Popular and admired by many gardeners, birch trees are slender and graceful trees that look magically enchanting throughout the whole year. These trees change their appearance every season, from having beautiful leaflets in the spring to their beautifully exposed bark in the winter.
Most birches are very tall, but dwarf birch varieties grow a lot shorter and provide excellent shade for gardens. These plants add a touch of elegance to any garden, which is why landscapers enjoy adding dwarf birch trees to many homes. Here are some of the excellent options you can try in your garden.
Dwarf Birch Trees For Shade [11 Excellent Options For Landscaping]
Birches have a number of varieties that showcases their beauty in all forms. Most birches are trees, growing quite high and mighty. However, birches also have smaller varieties that grow into shrubs, or short trees that don't grow too tall for a garden.
Birch trees are also popular for their shade because of their wide-spreading crown of leaves, as well as thick foliage. Whatever variant of birch you choose, make sure to allocate the proper space for them to grow, as well as the rich, moist soil that these trees love.
1. Dwarf Birch (Betula nana)
The smallest out of the many varieties of birch trees, the Dwarf Birch is native to Alaska and northern Canada, to Baffin Island, Labrador, and Greenland. It is also very common in the United Kingdom and it is often used as groundcover in many gardens. It can also be an ornamental plant in any garden.
The Dwarf Birch are actually small alpine and tundra shrubs. They grow about 20 inches tall on average, but good conditions can help them grow a bit taller. This plant has circular leaves and they act as a food source for birds and grazing animals.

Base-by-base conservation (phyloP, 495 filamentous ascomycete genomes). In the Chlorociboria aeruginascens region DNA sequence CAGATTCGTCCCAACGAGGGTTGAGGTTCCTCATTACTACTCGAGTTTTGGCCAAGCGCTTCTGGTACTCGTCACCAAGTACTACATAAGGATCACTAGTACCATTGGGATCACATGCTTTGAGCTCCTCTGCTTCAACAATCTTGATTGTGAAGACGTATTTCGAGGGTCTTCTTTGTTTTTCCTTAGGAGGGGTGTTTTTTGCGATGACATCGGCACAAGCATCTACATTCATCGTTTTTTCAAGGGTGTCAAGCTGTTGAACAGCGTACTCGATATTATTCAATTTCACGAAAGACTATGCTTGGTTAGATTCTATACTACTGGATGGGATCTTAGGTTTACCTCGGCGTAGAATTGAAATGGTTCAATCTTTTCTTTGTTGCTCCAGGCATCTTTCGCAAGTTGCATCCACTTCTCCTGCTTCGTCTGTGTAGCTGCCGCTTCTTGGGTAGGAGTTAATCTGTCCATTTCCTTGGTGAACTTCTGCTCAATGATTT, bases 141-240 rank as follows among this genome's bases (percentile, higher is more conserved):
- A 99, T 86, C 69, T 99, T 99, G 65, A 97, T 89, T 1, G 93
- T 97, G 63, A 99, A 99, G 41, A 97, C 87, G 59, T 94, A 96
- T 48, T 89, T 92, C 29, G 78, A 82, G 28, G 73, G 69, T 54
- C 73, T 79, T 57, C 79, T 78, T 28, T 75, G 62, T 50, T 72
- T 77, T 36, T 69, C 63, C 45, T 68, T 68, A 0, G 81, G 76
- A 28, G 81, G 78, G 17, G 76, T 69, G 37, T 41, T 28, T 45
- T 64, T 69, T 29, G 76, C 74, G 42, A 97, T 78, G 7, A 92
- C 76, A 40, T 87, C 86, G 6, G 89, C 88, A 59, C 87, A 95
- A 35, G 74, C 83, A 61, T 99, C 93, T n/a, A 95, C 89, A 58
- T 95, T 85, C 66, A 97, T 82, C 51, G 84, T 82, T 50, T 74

2. Cesky Gold® Birch (Betula x plettkei)
The Cesky Gold® Birch is the Proven Winners' cultivated birch variety. This birch is cold-tolerant and deer-resistant, which makes them a great addition to garden landscapes that have wild fauna surrounding them.
This particular birch looks beautiful throughout any season, as the foliage changes in pretty hues of red, yellow, orange, and chartreuse. When left alone, its fan-like appearance will add a touch of wildness to any landscaped garden, but it can also be pruned into shape to use in low hedges.
3. Resin Birch (Betula glandulosa or Betula nana s.l.)
Resin Birch or sometimes commonly called the American Dwarf Birch is a birch shrub that grows a little taller than its predecessors. It can grow up to 6 to 10 feet tall, with a dark brown colored bark. The twigs have large resinous warty glands, with leaves that are round and leathery.
This species of birch is native to North America, and it is a pretty common source of food for many wildlife. The addition of this particular birch variety to your landscaped garden will particularly be beneficial if your area needs erosion control.
4. Bog Birch (Betula pumila)
Bog Birch or otherwise known as Swamp Birch is a plant native to Connecticut, Maine, Massachusetts, and New Hampshire. This birch variety can grow anywhere from 5 to 10 feet and particularly enjoys locations that are wet.
When planted in landscaped gardens, the Bog Birch will do well in bodies of water or boggy areas. It's a great addition to gardens that have water features as this birch variety will thrive well in this environment. It's also a great addition to rain gardens because of the amount of water it will receive.
5. Water Birch (Betula occidentalis, Betula fontinalis)
Water Birch comes in many varieties, and they can grow up to 30 feet tall as a tree or up to 20 feet tall as a shrub. Native to the western coasts of North America, this birch particularly enjoys moist places in order to grow well. It has dark red bark and because of this, Water Birch is also called Red Birch.
Water Birch trees are very hardy, making them a great addition to many gardens. This variety likes a lot of exposure to the sun and moist, well-draining soil. If you have water features in your garden, this tree will thrive very well since the water will keep most of the surrounding soil very moist.